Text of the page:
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    By Drew Fox Jordan • September 21, 2021

    Data Security Is A Full Team Effort. Is Everyone Getting Involved?

    Nonprofits are under attack.

    If you've never lived through a ransomware attack, allow me to paint you a picture: The day begins no different than any other. You open your laptop, join your morning team check-in, and prioritize your day. However, as soon as you begin working, you notice an issue. "Is anyone else having issues with the shared drive?" It soon becomes apparent that everyone is having the same issue. Resources available just a few minutes ago are gone, files are renamed and converted into strange formats, databases are locked, network printers are inaccessible. Your stomach turns.

    Data Security Is A Full Team Effort. Is Everyone Getting Involved?

    Ransomware blocks access to an organization's data and systems until the organization pays the attackers' ransom, costing precious time and money. Hackers execute these attacks through malicious email attachments that look innocuous by design. 

    Increasingly, nonprofits of all sizes are the targets of cyber-attacks, including but not limited to ransomware. Nonprofits often possess valuable data about donors, clients, and employees but may be less likely to have modern cybersecurity programs in place than for-profit organizations. In addition, the proliferation of cloud-based technologies coupled with the move to remote work during the pandemic has dramatically increased the attack surface for cybercriminals. All of these factors combine to create a perfect storm for nonprofits trying to keep up.

    Most nonprofits have not conducted comprehensive security risk assessments, so they do not truly understand the actual risks. For example, only 20% of nonprofits claim to have documented policies that address cyber attacks. Additionally, 56% of nonprofits state that they do not use multi-factor authentication (MFA) on their online systems.

    Good cybersecurity programs are hard to create and maintain even without the resource constraints that most nonprofits face, which is why nonprofit funders must support cybersecurity initiatives. This support includes investing in ongoing training and education for nonprofit staff as well as appropriate technology tools.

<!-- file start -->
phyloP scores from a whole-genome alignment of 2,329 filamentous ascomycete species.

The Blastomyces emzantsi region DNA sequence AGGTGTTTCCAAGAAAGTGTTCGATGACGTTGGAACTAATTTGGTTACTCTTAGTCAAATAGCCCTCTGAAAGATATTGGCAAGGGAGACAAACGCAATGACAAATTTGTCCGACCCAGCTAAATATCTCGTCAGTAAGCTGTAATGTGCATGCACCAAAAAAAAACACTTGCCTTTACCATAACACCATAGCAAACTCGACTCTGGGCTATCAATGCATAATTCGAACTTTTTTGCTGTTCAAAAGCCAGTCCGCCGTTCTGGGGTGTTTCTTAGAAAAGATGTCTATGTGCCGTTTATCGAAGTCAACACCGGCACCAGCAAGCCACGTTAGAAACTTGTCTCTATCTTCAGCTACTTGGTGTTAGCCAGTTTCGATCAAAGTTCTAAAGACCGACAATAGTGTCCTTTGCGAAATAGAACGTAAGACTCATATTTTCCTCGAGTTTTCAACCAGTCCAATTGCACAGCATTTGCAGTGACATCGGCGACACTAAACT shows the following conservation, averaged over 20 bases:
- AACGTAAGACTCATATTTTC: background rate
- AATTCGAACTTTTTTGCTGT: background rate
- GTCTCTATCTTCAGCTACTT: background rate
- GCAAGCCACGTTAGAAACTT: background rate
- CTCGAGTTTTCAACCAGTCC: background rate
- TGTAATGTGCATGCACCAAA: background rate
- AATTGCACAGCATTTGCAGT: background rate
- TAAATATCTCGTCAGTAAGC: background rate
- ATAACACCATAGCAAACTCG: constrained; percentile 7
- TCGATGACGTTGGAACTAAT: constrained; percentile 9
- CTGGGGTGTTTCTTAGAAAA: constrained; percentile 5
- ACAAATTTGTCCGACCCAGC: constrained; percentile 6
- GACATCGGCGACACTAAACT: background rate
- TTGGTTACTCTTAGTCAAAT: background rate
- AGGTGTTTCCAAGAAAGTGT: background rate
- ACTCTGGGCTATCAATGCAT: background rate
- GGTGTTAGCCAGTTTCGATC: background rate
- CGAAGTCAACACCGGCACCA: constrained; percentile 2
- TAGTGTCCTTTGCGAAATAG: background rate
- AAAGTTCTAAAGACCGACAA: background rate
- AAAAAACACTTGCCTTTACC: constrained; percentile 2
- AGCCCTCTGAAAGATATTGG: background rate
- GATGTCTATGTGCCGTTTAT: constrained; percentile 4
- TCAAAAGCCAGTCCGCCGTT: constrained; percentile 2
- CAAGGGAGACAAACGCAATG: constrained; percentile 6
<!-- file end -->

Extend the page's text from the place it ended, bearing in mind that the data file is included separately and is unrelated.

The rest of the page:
Implementation of a cybersecurity program is a continuous journey towards more robust cybersecurity. The journey begins with assessing each organization's baseline security posture to understand the next steps. The assessment phase should conclude with sound recommendations and remediation steps for the organization's systems and digital spaces. The second phase of the journey involves designing frameworks, policies, and implementation plans based on the results from the first phase. The third phase is execution:

    • Rolling out policies and procedures
    • Implementing cybersecurity tools and services
    • Incorporating cybersecurity training into daily operations

    Grantees and funders must work together to prioritize cybersecurity across all platforms and processes. Here are three specific ways funders can help nonprofits avoid falling prey to cyber-attacks.

    1. Continue funding technology projects and emphasize the need for security

    When funding technology projects, require and include funding for security controls. Ask questions in the application process that center around the organization's ideas for securing the new platform or application during and after implementation. Funders should know the design phase mentioned earlier in the article. To be clear: funders need to invest in security technology by increasing, not shifting, funding. 


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    2. Provide your grantees with security services

    Some foundations already do this, but more funders must provide security services through a technology service provider. Providing cybersecurity assessment services to grantees is a great way to get them started on the first phase of the cybersecurity journey. 

    3. Help reduce the cost barrier

    One of the most significant barriers to implementing and adopting new technology, in this case, cybersecurity technology, is cost. Investing in the implementation and ongoing maintenance phase of the cybersecurity program will ensure that nonprofits not only secure themselves now but take steps to ensure security in the future. The design phase will help inform the cost discussion, but nonprofits can use several tools and training resources to create a "standard" that organizations can provide for funding opportunities. 

    Cyber-attacks become more relentless, ruthless, and complex, so the nonprofit sector needs to strengthen its cybersecurity posture proportionately. Keeping your organization's data safe should be a top priority not just for organizations but for the funders that support their work. What's more, cybersecurity investment needs to be ongoing rather than one-and-done—nothing less than the very existence of nonprofits and their impactful programs is at stake.

    So how can you take the first step to secure your data from the inside out? Solutions like Gravyty Guard are included free with the entire suite of Gravyty tools, powered by AI. Guard helps protect your employees and donor data with an intimate understanding of fundraisers' behavior, allowing it to stop data breaches before they happen. See a personalized Gravyty demo today and learn how you can keep your organization's data safe while enabling fundraisers to do the best work of their lives:

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